This year's National Truck Driver Appreciation Week is September 11-17, 2022. The week is dedicated to bringing attention and giving thanks to the 3.6 million professional drivers that are the backbone of the US economy. Their hard work and commitment put food on our tables and deliver almost everything else we need to live our lives—safely and securely.
The week is championed by the American Trucking Associations (ATA), which has a long history of supporting drivers and truck safety. The organization’s other initiatives are often focused on safety and have included mandatory drug and alcohol testing for truck drivers, required use of electronic logging devices, and prohibitions on hand-held mobile phones.
According to the ATA, the trucking industry is also committed to improving safety with an annual investment of at least $10 billion to that end. Safety technology and training, driver safety incentive pay and compliance with safety regulations are investments it’s made over the years.
One of the difficult truths about the trucking industry is that being a truck driver is not easy and can be dangerous. There are times when drivers themselves are unfairly blamed for some of the problems that happen on the road. In the interest of illustrating just how safe truck drivers are, we identified some myths about driving accidents that need to be busted.
The following are some safety statistics from the ATA that show some common perceptions are false. These are some heavy topics—but safety is serious. Drivers deserve more credit for how safely the vast majority go about their jobs.
For one, driver fatigue is often cited as a prevalent cause of accidents. Driving a truck comes with long hours and covering a lot of monotonous miles. But according to the ATA, “Driver fatigue (e.g., drowsy, sleepy, asleep, fatigued) is cited as a factor in only 1.6% of fatal truck crashes. However, both FMCSA and ATA have acknowledged that the role of fatigue is likely underreported. Accordingly, after reviewing other factors, FMCSA has historically stated that 7% is a more accurate estimate of the number of large truck crashes that are attributable to fatigue.”
Another common belief is that drug and alcohol use by truck drivers on the job is also prevalent. The truth is that it’s actually infrequent. According to the ATA, the industry alcohol use violation rate was recently measured at just .03% (i.e., eight-hundredth of one percent). The industry drug use violation rate was measured at 1%.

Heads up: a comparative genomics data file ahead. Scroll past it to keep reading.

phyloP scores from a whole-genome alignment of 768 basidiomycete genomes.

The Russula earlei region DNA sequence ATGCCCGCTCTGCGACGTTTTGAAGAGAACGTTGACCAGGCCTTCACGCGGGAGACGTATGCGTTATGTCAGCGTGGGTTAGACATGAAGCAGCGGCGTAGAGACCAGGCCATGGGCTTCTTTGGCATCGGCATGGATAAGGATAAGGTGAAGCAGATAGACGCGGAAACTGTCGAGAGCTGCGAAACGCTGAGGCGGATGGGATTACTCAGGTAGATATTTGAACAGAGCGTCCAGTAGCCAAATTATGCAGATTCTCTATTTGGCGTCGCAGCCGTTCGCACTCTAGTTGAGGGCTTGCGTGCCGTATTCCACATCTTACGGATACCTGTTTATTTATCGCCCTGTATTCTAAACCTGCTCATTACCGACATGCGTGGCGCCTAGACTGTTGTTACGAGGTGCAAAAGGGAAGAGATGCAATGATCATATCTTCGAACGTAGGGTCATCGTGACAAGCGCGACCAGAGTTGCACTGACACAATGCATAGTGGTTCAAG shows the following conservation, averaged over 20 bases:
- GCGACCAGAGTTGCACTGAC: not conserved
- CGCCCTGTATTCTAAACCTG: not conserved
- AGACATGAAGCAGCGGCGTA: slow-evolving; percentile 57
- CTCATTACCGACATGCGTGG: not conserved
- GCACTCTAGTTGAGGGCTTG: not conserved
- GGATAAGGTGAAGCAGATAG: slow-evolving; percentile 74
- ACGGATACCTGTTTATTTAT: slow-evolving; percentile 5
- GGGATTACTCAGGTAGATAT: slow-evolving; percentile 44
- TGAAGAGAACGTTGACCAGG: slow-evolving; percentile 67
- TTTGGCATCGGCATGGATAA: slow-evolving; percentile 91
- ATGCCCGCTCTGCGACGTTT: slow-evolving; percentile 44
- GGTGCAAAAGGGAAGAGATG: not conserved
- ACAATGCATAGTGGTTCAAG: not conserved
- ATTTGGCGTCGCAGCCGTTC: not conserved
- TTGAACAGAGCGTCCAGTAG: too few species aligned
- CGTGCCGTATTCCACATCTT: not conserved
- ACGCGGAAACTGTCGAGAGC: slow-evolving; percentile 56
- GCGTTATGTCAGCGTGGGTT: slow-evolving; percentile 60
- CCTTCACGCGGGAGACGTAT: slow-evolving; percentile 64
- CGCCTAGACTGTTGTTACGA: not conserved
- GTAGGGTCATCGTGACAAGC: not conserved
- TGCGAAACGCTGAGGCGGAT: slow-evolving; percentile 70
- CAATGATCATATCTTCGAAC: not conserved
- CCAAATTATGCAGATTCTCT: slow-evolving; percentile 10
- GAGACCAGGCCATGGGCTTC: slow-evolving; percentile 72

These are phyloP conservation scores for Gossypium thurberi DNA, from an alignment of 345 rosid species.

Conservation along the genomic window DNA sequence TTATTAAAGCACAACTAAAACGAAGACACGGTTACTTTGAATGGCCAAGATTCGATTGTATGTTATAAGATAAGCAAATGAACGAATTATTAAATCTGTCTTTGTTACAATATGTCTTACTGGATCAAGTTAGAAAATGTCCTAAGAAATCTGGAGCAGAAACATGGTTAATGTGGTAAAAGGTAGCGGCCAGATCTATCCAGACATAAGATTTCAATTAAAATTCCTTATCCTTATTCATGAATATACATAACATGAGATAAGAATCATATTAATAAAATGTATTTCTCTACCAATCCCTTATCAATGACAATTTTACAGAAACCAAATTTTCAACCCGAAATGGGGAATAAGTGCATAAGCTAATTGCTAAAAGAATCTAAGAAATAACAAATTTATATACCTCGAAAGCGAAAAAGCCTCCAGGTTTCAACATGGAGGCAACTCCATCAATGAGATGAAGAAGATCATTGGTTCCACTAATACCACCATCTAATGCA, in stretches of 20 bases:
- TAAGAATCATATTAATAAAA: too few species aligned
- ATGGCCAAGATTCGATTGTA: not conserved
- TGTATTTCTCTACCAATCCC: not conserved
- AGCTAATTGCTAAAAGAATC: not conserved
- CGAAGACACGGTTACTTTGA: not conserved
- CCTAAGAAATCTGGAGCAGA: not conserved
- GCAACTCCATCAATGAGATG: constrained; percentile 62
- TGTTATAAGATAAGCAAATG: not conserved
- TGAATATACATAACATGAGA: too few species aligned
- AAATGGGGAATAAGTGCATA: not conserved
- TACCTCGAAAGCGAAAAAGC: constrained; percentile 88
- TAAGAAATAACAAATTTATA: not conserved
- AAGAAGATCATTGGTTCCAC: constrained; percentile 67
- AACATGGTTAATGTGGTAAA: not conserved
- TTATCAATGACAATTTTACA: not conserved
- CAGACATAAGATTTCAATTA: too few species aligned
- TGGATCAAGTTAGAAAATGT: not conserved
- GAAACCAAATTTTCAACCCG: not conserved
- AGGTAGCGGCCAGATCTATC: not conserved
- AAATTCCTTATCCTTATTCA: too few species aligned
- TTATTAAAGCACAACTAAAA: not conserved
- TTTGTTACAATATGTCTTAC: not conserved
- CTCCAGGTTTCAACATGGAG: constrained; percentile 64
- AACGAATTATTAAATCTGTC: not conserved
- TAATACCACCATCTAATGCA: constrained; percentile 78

These misperceptions may be rooted in the past. The truth is that since 1980, fatal truck crashes have declined dramatically. For example, from 1980-2017, the number of large trucks involved in fatal crashes declined by 16%, and the fatal crash rate per 100 million miles dropped by 69%. In general, trucks have an overall crash rate 27% lower than that of other vehicles.
The truth is most of the accidents that happen with trucks, as sad as they all are, happen because of mistakes by drivers in other vehicles. So, when it comes to safety, these statistics illustrate that more responsibility must be taken by the other drivers on the road.
The moral of the story is that everyone has to play a part in road safety.
A simple thing we can do is convince people to pay attention to those signs on trucks that say: “If you can’t see my mirrors, I can’t see you.” Many truck accidents happen when drivers in other vehicles are unaware of a truck’s blind spots. Large trucks have a reduced field of vision because they are so large. Blind spots are the areas around the truck – in front, behind, and sides – where the truck driver cannot see directly using their side view mirrors.
Another safety mistake cars make around large trucks is stopping in front of them or cutting them off abruptly. Trucks have much longer braking distances due to their large size and weight. Other drivers should always avoid cutting a truck off. This might seem obvious, but it happens frequently and is a common cause of preventable truck crashes. As a tip, drivers should make a point to be sure they can see the entire front of the cab in their rearview mirror to know it is safe to merge in front of the truck
At the same time, drivers need to keep a safe following distance when they’re behind a truck. Tailgating or not allowing enough space makes it more difficult to react in time to avoid a collision. Rear-end accidents usually happen for this reason and are one of the most common types of incidents.
In general, it’s always a good idea to give trucks more space on the road. Yes, they already take up a lot of room, but they need that room to maneuver safely. For example, trucks can need a whole other lane to make some wide turns, so when you’re passing a truck, ensure that the driver is not preparing to make a turn or change lanes. As with all driving, it’s important to drive defensively around trucks. This means being vigilant on the road, operating at safe speeds, expecting the unexpected, and always being prepared to react.
National Truck Driver Appreciation Week is an excellent time to recognize the hard work these professionals perform and the underappreciated commitment to safety they bring to their jobs daily.
How other vehicles act around trucks is as essential to safety as what the truck drivers themselves do. This means it is on all of us to understand the critical role trucks play in our lives and our shared responsibility for keeping the roads safe.